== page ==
What is Tinea Versicolor?
The skin is the largest organ of the body and is the first line of protection against foreign organisms. However, when an infection breaches this bridge of protection, it can lead to infection. Tinea versicolor, also known as pityriasis versicolor, is a common yeast which is a condition of the skin that can result in a pesky infection with symptoms that may include discoloration of the skin resulting in pigment changes of lighter and/or darker skin, as well as noticeable patches or spots. Commonly, this discoloration occurs in areas above the waistline, such as the back, neck, chest, and upper arms. Other symptoms include itching and scaling. Your dermatologist may tell you you have a fungal infection, a yeast is a type of fungus. The skilled board-certified dermatologists of Snyder Dermatology in Austin, TX treat this common skin infection and help patients so that ongoing outbreaks do not occur.
"As usual, Dr. Aranda goes above and beyond in providing a personable care that is difficult to find. She takes the time to discuss various treatment options, discusses the pros and cons of each and genuinely values your input to collectively determine the best outcome. I feel so strongly about Dr. Aranda, Dr. Snyder and their professional staff that I still went to them last year when they were out of network. Thank you Dr. Aranda, you're just great!"- B.J. / Google / Mar 25, 2017
"Dr Aranda is extraordinary. My wife and I both came in with what we thought was a viral infection on out skin, after seeing 3 different doctors. It turn out we both coincidentally have the same rare allergic reaction to shiitake mushrooms, which we had eaten the week before. Dr Aranda figured this out in about 10 minutes despite the fact she and here partner had never actually seen it before, Amazing! We were so relieved. Doctor Aranda obviously has a passionate devotion to her work and that just the kind of person you want on your side when you are dealing with a problem. I cannot recommend here highly enough!"- G.M. / Google / Jul 12, 2018
"Very efficient and thorough at the same time. I am very happy with my first experience at this office and am looking forward to my follow up!"- C.S. / ZocDoc / Jul 12, 2018
"Dr Aranda is extraordinary. My wife and I both came in with what we thought was a viral infection on out skin, after seeing 3 different doctors. Nasty red welts all over. It turns out we both coincidentally have the same rare allergic reaction to shiitake mushrooms, which we had eaten the week before. Dr Aranda figured this out in about 10 minutes despite the fact she and here partner had never actually seen it before, but only read about it. Amazing! We were so relieved. Doctor Aranda obviously has a passionate devotion to her work and that's just the kind of person you want on your side when you are dealing with a problem. I cannot recommend here highly enough!"- G.D. / Yelp / Jul 11, 2018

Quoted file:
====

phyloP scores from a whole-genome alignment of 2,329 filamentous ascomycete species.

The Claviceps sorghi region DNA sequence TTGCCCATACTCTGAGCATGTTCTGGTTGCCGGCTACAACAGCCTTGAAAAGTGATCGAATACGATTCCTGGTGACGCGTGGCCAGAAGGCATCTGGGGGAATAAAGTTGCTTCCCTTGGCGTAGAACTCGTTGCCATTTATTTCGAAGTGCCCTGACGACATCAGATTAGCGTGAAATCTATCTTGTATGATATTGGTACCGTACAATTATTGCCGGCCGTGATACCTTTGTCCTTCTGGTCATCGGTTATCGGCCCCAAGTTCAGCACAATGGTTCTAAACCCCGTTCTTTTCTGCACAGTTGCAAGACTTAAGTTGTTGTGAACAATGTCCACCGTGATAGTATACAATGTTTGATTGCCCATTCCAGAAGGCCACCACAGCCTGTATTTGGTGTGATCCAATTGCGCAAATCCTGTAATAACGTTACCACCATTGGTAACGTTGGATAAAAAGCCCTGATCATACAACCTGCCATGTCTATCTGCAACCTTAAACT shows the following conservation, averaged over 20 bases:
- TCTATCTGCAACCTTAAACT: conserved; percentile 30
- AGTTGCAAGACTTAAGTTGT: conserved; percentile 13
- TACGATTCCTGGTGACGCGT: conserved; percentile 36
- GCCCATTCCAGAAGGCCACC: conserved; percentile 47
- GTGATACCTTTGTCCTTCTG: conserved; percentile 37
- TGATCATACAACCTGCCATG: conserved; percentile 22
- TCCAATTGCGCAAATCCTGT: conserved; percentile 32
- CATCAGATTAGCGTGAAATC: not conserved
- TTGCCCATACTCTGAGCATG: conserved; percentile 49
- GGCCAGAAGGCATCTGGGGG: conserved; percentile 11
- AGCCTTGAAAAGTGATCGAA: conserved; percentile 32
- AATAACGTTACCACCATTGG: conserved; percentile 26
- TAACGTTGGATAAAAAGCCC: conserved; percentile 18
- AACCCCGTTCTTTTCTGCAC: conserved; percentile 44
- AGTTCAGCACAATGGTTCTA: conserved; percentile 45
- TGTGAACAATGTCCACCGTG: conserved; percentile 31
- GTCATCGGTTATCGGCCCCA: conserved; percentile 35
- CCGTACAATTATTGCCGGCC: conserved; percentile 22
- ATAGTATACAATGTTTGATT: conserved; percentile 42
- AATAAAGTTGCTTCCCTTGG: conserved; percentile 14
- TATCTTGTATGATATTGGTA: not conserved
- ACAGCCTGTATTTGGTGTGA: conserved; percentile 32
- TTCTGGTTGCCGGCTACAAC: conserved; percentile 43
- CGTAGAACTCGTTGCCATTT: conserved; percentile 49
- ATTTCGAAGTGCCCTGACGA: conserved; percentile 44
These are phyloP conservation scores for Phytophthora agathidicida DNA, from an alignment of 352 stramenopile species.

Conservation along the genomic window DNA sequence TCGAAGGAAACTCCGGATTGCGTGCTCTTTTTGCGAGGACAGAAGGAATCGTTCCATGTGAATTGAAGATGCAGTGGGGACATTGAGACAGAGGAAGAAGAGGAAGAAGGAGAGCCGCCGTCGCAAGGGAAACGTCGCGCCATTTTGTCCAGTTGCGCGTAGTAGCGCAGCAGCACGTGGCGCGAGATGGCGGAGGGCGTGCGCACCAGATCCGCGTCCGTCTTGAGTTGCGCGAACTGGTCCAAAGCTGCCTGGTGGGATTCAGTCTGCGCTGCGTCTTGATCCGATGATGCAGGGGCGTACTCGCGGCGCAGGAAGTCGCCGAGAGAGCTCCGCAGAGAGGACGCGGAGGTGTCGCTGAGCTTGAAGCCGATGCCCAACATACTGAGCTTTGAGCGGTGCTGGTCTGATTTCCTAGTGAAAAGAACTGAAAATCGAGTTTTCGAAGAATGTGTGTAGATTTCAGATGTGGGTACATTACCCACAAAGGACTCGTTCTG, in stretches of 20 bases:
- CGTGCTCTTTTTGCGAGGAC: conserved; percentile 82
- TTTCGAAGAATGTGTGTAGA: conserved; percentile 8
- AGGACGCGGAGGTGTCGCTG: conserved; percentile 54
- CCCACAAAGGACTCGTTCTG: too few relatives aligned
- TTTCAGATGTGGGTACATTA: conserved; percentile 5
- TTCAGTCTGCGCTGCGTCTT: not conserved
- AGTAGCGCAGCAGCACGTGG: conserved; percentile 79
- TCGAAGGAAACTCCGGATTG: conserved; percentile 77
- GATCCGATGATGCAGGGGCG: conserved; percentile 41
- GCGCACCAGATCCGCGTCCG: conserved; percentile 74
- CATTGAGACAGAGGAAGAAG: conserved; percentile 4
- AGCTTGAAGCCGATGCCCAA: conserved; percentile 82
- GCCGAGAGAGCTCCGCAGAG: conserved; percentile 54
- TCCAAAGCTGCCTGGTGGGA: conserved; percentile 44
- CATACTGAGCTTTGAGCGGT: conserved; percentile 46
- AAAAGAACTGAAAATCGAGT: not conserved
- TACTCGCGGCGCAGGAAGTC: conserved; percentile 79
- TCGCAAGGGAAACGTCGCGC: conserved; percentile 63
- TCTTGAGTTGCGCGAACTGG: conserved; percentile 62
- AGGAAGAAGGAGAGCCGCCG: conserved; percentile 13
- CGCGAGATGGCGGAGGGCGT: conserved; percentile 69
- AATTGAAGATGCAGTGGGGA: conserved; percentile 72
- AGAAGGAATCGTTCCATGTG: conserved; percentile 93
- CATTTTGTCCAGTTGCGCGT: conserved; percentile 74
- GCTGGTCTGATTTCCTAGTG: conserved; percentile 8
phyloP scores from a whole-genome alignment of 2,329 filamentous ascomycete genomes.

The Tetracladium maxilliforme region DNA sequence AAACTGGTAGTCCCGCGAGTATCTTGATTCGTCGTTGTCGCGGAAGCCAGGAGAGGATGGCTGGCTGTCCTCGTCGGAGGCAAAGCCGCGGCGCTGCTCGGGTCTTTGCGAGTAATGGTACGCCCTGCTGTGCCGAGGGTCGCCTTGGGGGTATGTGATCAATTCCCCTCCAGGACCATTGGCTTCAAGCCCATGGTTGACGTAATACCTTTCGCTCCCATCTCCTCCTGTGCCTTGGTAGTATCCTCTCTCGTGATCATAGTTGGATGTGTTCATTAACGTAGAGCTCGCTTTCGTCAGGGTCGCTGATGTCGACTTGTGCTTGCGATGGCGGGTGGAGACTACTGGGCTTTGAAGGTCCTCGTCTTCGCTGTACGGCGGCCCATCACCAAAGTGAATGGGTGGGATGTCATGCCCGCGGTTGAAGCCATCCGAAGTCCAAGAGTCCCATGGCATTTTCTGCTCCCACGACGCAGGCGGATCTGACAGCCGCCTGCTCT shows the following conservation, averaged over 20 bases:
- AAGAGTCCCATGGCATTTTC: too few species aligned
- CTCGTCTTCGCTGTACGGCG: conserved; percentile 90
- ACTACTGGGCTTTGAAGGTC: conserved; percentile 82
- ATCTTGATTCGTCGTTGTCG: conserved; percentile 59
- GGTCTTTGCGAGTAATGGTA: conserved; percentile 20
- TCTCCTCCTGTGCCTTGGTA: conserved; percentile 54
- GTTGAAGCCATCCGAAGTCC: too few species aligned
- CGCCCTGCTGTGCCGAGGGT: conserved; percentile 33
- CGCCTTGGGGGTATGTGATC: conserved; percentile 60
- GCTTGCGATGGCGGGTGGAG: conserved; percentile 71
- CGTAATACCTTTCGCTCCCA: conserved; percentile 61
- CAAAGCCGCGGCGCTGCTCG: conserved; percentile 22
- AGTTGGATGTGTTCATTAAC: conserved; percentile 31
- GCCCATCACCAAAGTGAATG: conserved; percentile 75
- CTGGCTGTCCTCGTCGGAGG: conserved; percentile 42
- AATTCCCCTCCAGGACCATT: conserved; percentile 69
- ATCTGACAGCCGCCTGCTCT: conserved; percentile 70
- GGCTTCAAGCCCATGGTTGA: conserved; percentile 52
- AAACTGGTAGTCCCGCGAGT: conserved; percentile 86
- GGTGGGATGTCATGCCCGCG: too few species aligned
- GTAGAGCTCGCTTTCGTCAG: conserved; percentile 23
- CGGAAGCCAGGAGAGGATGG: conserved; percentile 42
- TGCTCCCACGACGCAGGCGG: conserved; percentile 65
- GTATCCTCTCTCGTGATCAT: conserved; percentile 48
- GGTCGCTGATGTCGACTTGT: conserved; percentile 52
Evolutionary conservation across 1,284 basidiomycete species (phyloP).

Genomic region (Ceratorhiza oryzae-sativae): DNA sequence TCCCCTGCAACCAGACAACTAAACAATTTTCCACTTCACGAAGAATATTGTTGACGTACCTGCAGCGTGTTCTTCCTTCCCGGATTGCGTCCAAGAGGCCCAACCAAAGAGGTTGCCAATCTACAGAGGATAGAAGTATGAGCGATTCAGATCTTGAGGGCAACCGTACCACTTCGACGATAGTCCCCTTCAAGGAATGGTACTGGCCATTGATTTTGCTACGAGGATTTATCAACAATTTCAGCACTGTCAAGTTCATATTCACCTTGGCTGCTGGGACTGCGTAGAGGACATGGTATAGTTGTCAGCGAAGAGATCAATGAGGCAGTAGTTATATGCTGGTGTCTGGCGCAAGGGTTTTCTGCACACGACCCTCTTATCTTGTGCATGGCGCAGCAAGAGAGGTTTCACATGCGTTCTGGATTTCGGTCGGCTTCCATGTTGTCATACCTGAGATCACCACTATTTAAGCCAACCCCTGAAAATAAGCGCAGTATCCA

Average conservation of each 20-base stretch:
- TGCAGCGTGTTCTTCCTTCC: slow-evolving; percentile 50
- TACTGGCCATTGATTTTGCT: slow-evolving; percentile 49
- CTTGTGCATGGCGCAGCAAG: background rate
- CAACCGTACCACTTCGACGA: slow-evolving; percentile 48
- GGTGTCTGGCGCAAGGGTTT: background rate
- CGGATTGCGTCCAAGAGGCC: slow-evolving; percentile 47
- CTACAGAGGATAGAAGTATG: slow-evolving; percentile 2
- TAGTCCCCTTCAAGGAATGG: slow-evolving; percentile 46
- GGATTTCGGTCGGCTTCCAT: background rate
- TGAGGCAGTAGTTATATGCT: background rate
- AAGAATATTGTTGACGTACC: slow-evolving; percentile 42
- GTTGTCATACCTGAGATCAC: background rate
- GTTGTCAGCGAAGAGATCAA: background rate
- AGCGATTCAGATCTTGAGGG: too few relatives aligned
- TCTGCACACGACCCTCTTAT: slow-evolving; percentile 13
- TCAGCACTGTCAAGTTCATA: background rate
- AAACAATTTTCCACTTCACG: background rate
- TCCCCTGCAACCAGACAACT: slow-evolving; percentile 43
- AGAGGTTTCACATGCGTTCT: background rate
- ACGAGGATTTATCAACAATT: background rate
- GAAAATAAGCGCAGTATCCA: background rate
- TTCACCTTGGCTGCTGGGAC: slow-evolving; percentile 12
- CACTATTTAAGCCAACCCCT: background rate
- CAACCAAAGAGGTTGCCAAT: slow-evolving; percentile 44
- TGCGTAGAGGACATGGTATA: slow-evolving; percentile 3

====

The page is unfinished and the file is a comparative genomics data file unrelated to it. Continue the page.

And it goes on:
"Her team was incredible, and she was not only knowledgeable, but extremely gentle and kind. Also, the office is brand spanking new! :)"- R.T. / ZocDoc / Jul 05, 2018
What Causes Tinea Versicolor
The cause of tinea versicolor varies but may be produced by oily skin, hormonal changes, high sweat production, humid weather, or a weak immune system. Tinea versicolor normally clears with treatment, but may reoccur. If the condition returns, patients generally repeat a similar treatment. With this particular fungus, prevention is key. Practical tips to prevent reoccurrence include: discontinuation of oily skin products, use non-oily sunscreen to protect skin, do not sunbathe or go to a tanning salon, and wear loose clothing. For those who live in humid environments or who sweat a lot, showering and staying dry is very helpful to keep the fungus at bay.
Diagnosing Tinea Versicolor
Our board-certified dermatologists can easily diagnose tinea versicolor by doing a close-up eye examination and looking at it. If there's any doubt, we may gently scrape the skin and take the skin scrapings and look at the infection area under a microscope. Once a diagnosis has been made, treatment can be discussed.
How to Treat Tinea Versicolor
Treatment of tinea versicolor may vary from topical ointments or creams to oral medication depending on the severity of the outbreak. Washing the skin thoroughly with a gentle cleanser, and keeping the skin dry is the first step for treatment. Our dermatologists will most likely prescribe a topical medication (cream, gel or shampoo), such as:
- Selenium Sulfide
In addition, many of our patients have success with oral medications as well, including:
It's also common to use both a topical and an oral medication, especially when the outbreak is widespread. It's important to understand that even though the fungus is treated and eliminated, it could take weeks or longer for the skin to appear normal. The discoloration and scaling will eventually return to normal.
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If you notice discolored patches or white or dark spots on your skin, it is important to have it assessed by a dermatologist. Fungal infections such as tinea versicolor generally do not go away on their own, but can be effectively treated with medications and topical medications.